“Advanced” isn’t required if they (insert your favorite description of the threat actor) can get into your environment using commodity malware, move laterally and collect sensitive data due to poor security controls, and exfiltrate the data via FTP because you don’t have any DLP in place. Similarly, “Persistent” isn’t required if they can phish their way in at will.
As long as the less sophisticated attacks will work, there is no need for malicious actors to deploy more advanced tools. Why was Stuxnet used on Iran and why aren’t you seeing Stuxnet in your environment? Because the attackers needed something sophisticated to get into the Iranian nuclear program environment but don’t need the same level of sophistication to get into your environment.
I normally don’t get too hung up on the term “APT”. For me, it is a convenient shorthand for “groups of often well funded malicious threat actors who may or may not be state sponsored but who are definitely capable of breaking into most environments and taking sensitive data.” Dismissing an attack because it wasn’t advanced, or because it didn’t come from China, seems unwise to me. If they pose a significant risk to your business, then they’re DT – definitely a threat.
I attended a superb class on OSINT the other week. One of the topics covered using geolocation data in digital photographs found on social networking sites to gather intelligence on suspects.
Geolocation is all the rage, and numerous complaints and even lawsuits have been directed towards companies collecting and (mis)using geolocation data. Despite this, the public is sharing more of their location data every day, and companies are spinning up new services to encourage them to do so. Photographs are one of the primary sources for geolocation data, and Flikr, Facebook, and Instagram are but some of the major players making use of the data. Many of the services accept an uploaded photograph, store the geolocation data for their own use, and then strip it out of the photograph so that users can only see what the service presents to them.
But what if you lie to the service? You can do so through some of their GUIs, but there is a better way – lie in the data you upload.
These four photographs were taken by me in Prague of this year.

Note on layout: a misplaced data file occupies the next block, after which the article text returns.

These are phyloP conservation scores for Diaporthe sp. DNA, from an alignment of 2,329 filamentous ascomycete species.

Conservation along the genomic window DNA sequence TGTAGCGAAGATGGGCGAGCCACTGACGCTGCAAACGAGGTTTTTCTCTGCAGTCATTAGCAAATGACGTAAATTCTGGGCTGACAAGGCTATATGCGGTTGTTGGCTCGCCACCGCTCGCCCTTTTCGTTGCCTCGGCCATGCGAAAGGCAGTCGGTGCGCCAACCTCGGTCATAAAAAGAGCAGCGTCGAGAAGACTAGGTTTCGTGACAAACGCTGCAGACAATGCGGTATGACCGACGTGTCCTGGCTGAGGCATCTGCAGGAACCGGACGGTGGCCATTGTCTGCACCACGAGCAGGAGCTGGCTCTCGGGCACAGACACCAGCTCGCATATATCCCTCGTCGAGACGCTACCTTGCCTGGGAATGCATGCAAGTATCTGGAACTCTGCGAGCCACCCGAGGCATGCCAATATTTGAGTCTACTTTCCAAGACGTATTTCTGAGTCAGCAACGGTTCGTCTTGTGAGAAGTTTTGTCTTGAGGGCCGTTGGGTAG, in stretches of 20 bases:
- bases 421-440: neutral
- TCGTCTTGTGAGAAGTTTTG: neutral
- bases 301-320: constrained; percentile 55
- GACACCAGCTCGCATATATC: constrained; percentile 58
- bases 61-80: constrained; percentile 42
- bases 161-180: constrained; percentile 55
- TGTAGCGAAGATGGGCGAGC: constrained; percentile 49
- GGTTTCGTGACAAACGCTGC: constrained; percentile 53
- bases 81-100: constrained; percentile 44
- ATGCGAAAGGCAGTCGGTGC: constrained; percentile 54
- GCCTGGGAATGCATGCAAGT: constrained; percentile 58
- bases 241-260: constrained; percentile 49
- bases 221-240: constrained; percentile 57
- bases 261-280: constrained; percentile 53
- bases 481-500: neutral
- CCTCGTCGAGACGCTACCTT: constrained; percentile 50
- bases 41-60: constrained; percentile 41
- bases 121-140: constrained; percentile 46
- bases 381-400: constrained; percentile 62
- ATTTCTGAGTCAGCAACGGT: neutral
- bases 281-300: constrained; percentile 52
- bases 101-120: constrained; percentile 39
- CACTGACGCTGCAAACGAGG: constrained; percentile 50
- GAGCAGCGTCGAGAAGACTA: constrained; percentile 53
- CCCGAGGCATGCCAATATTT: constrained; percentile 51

But, when I run the following command:
./spoofexif.py -sd 01/01/2001 -ed 12/31/2010 -sh 0 -eh 8 -l “Waya, Fiji” -b 50 -d photos
and then upload the resulting photographs to Flickr, they appear to be taken in Fiji sometime in the last decade, always between midnight and 8AM.
At the moment, spoofexif.py can do the following
usage: spoofexif.py [-h] [-sd BEGINDATE] [-ed ENDDATE] [-sh BEGINHOUR] [-eh ENDHOUR] [-l LOCATION] [-b BOXSIDE] [-d DIRECTORY | -i IMAGES] optional arguments: -h, --help show this help message and exit -sd BEGINDATE Start date -ed ENDDATE End date -sh BEGINHOUR Start hour -eh ENDHOUR End hour -l LOCATION Location to place photograph -b BOXSIDE Length of side of bounding box -d DIRECTORY Directory containing photographs to modify -i IMAGES Name of image file to modify
- It takes a date range and randomly spreads the specified photos out over the entire range. You can modify a set of winter photographs with “-sd 11/01/2006 -ed 02/28/07”
- It takes an optional pair of hours and spreads the photos out over that range of hours. So, if you have a collection of dinner photos, you’d use “-sh 18 -eh 23”
- It takes a location and spreads the photographs randomly in a box with a side of length -b. This allows you to scatter your Prague photos around Paris, or to make it appear that you vacationed in Fiji when you were really in New Jersey.
- And you can specify an entire directory or just a single file. You can send your entire photo library back in time ….
I can detect my own modifications, and it has given me some ideas on how to detect other people’s. But can Facebook, Twitter, or Instagram detect your time machine/teleporter?
Code available by request.